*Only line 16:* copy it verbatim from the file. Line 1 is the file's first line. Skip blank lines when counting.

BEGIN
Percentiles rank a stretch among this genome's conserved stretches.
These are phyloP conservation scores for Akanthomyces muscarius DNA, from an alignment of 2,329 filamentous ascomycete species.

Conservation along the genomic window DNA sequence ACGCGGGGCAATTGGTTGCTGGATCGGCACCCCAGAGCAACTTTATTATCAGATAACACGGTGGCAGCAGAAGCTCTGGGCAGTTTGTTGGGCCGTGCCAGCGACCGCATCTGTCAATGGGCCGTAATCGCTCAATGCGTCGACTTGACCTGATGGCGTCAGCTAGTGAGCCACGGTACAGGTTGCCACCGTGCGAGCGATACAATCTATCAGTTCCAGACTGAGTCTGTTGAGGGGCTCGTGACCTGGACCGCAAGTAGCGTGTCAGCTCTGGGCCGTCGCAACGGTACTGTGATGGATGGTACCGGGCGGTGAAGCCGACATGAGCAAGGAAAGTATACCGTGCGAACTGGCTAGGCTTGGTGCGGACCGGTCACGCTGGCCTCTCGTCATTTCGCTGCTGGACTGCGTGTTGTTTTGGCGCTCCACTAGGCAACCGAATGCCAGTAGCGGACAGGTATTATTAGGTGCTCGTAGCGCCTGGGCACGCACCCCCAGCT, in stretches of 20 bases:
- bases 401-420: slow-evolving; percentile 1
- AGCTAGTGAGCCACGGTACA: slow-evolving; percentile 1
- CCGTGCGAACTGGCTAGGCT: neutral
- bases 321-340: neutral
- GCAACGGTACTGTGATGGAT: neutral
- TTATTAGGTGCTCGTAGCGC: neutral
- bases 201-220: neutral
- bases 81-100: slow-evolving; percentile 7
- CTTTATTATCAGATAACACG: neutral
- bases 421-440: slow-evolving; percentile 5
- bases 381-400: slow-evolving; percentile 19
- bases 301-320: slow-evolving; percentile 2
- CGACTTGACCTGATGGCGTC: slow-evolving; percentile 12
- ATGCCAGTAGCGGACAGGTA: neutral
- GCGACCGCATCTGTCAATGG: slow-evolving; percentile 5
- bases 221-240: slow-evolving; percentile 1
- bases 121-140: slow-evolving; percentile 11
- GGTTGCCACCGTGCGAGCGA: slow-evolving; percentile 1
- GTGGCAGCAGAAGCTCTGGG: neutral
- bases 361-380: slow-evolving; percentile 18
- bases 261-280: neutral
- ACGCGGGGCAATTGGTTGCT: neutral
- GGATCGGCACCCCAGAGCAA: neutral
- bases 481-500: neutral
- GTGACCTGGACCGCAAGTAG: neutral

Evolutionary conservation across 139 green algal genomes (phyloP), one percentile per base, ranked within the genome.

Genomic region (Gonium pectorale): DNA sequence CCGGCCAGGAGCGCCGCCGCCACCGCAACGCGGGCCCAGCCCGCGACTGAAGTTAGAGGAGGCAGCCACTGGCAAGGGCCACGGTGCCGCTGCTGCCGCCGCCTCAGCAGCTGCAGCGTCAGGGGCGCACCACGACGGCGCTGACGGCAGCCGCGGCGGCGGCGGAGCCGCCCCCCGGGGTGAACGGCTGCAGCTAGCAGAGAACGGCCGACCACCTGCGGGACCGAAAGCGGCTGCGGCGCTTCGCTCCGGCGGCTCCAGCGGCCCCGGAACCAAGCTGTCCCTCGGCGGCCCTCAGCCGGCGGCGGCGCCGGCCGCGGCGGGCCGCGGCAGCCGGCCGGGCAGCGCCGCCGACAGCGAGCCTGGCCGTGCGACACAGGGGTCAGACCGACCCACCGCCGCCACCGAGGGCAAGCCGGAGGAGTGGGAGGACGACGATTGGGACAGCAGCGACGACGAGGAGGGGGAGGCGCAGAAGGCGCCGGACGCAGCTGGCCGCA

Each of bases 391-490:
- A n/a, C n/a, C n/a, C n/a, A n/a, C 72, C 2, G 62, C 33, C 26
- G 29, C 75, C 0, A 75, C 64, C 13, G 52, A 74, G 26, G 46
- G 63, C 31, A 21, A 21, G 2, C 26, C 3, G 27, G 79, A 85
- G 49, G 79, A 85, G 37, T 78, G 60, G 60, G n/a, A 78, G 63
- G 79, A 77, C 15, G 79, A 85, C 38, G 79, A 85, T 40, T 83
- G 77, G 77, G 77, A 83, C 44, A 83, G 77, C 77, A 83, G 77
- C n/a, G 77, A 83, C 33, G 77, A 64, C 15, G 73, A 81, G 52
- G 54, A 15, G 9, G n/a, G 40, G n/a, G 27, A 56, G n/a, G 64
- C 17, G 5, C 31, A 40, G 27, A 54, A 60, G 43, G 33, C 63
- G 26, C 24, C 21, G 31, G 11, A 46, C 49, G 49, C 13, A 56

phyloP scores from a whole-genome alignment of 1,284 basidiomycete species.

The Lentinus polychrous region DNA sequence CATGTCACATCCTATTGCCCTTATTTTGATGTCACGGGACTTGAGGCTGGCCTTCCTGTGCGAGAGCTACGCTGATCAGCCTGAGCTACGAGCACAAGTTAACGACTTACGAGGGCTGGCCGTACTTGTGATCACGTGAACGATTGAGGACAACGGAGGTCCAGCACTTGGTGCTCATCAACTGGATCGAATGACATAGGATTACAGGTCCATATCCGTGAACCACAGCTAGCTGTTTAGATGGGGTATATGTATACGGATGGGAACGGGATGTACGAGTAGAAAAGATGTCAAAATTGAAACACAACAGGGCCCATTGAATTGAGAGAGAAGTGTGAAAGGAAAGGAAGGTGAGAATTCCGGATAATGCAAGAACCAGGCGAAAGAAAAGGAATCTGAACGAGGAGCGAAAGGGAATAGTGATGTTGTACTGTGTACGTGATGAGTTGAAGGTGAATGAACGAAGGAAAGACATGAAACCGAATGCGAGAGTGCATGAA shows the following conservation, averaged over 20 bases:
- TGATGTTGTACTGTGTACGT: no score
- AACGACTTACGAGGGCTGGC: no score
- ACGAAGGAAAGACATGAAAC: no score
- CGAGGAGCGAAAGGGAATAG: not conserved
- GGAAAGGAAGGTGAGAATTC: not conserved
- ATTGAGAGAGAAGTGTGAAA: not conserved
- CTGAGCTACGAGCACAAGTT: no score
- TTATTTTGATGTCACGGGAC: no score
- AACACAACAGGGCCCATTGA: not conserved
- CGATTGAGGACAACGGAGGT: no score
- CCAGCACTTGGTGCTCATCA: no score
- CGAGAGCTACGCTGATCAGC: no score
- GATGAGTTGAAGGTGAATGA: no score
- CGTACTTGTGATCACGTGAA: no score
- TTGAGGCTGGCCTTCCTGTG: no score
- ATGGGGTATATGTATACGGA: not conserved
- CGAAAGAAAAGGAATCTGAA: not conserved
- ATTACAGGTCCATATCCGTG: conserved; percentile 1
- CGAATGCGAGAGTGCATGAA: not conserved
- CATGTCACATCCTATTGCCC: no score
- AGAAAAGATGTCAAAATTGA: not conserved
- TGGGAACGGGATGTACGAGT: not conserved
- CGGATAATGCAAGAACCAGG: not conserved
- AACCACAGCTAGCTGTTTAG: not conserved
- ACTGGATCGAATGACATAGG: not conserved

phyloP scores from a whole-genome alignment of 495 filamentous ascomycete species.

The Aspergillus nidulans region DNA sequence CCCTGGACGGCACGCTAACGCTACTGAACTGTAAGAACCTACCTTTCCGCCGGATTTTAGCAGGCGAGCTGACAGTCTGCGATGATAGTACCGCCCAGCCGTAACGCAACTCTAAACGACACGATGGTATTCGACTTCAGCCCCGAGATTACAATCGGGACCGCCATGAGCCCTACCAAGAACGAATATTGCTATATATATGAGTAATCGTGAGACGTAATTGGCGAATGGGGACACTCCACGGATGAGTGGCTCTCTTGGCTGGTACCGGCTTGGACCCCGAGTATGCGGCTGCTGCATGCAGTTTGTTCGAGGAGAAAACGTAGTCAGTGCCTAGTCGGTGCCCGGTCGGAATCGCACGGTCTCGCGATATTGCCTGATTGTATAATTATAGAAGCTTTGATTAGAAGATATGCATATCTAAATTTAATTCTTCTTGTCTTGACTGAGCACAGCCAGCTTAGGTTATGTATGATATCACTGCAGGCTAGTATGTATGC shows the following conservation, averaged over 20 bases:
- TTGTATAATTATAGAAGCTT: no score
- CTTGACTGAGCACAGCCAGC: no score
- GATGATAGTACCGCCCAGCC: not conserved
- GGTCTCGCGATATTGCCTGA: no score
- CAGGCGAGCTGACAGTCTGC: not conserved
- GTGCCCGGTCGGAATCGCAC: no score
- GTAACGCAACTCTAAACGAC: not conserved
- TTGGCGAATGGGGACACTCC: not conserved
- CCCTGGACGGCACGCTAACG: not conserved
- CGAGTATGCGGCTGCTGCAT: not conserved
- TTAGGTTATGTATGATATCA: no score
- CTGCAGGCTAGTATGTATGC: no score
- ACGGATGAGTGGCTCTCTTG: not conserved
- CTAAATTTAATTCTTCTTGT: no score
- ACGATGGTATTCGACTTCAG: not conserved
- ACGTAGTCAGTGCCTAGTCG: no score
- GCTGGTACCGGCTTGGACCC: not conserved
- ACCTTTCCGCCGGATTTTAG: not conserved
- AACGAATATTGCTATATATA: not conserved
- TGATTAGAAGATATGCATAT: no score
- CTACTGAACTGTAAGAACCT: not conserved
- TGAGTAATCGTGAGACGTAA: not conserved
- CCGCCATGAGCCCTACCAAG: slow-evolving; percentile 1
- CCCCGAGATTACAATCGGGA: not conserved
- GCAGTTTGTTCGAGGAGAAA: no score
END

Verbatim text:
- CGACTTGACCTGATGGCGTC: slow-evolving; percentile 12